Crowdfunding image via Shutterstock
Crowdfunding image via Shutterstock

The Washington State House today passed a proposed crowdfunding law with a 89-9 vote, as House Bill 2023 now moves to the Senate.

HB 2023 would allow Washington state businesses to raise up to $1 million during any 12-month period from Washington state residents in a crowdfunding campaign, with the funds being raised from non-accredited investors, as well as accredited investors.

As Joe Wallin wrote earlier this week on GeekWire, state-level crowdfunding would help those looking to raise money who may not know any accredited investors. Currently, almost all startups raise money solely from accredited investors under what is known as Rule 506 of Regulation D.

“The trouble with Rule 506 is that you have to limit your offerings to accredited investors,” Wallin wrote. “There is no ability under Rule 506 to raise small amounts of money from lots of people, including non-accredited investors, in a crowdfunding campaign.”

HB 2023 could change that, if passed.

“It is an important bill,” Wallin noted. “It would send a signal to the entire world that Washington takes the business of starting and growing companies seriously, and is willing to amend its laws to bring them up to date with the 21st century.”

Read more about the potential implications of the bill here.

Update, 2:05 p.m.: This story originally noted a unanimous House vote, and we’ve since corrected that to show the 89-9 vote.

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  • Slaggggg

    I don’t understand why Washington businesses can’t do this today with Kickstarter et al. How is this proposal different from what’s possible today with Kickstarter?

    • balls187

      As Ali said below, Kickstarter, and other traditional crowdfunding campaigns aren’t investments. The money are basically donations and pre-orders. You don’t receive any stock, debt, or other security instrument for your money.

      The law being referenced, just updates the WA State securities law with the new Federal SEC laws.

      Until recently, the SEC had limited the number of non-accredited investors you could take investment from. This was Exception rule 506 in Regulation D, and set the limit to 35.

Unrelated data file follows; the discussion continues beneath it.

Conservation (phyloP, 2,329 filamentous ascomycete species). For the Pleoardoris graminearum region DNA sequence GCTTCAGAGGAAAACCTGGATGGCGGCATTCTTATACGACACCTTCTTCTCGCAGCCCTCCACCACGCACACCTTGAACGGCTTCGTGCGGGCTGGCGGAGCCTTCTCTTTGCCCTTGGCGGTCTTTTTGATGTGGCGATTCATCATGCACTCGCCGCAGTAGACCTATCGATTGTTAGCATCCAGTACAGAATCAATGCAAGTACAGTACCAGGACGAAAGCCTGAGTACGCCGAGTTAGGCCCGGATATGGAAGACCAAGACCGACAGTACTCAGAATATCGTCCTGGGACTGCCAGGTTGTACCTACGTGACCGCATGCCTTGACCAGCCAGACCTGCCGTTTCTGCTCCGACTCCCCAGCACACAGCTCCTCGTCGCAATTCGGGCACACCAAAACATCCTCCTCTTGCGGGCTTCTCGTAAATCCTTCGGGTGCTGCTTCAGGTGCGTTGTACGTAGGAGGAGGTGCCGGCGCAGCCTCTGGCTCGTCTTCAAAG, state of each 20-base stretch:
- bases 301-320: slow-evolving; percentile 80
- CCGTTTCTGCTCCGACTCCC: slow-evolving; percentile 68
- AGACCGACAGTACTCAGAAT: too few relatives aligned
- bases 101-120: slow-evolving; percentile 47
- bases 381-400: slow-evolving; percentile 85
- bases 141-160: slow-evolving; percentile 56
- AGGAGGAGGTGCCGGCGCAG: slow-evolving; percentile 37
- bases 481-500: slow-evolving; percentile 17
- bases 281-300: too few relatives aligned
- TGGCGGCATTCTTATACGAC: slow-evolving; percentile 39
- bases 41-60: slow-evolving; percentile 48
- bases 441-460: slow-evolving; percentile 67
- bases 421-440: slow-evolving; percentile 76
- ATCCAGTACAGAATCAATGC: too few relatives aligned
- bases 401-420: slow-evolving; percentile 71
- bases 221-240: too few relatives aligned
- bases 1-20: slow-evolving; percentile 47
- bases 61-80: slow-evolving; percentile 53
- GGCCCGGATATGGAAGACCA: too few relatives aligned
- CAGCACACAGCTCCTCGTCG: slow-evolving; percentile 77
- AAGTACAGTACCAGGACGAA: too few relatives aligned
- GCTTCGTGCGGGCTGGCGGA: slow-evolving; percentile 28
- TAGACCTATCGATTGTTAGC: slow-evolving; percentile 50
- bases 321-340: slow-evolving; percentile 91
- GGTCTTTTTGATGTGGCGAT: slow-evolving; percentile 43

WA had a companion regulation, which further limited the federal exemption, stating that at up to $1M, you could only raise from 20 non-accredited investors.

      Recently, however, the SEC, as part of the JOBS act, lifted it’s restriction on selling securities through crowd funding (while simultaneously increasing the restrictions with making an offering to accredited investors).

      This new WA law, allows raising up to $1m from basically an uncapped number of non-accredited investors, which makes this more inline with the new SEC laws allow.

      • Slaggggg

        Excellent detail and makes sense, thank you Balls.

    • Joe Wallin

      As explained below, Kickstarter is not equity crowdfunding. Companies on Kickstarter are pre-selling goods or seeking donations. They aren’t selling securities.

  • Ali Alami

    I’m not 100% sure but my understanding is with Kickstarter you raise funds for products or just as a donation. The funders aren not investors and can’t get equity in the company.

  • lunarmobiscuit

    Thank you Cyrus Habib (of Perkins Coie when he’s not representing entrepreneurs in Olympia) for making this happen.

    Do note that this is just halftime for this effort. To make this a law, we still need the Olympia Senate to pass it too, and we need that to happen in the next 30ish days, before the legislative session ends.

    If you dream of raising money for the crowd, or dream of investing in the companies you read about in GeekWire, then please take a moment to help this bill through the Senate.

    Lookup your Senator at, tell them you support HB 2023, and ask them how you can help ensure it gets through the committees and passed by the Senate this term.

  • Joe Wallin

    Thank you Taylor for writing about this!

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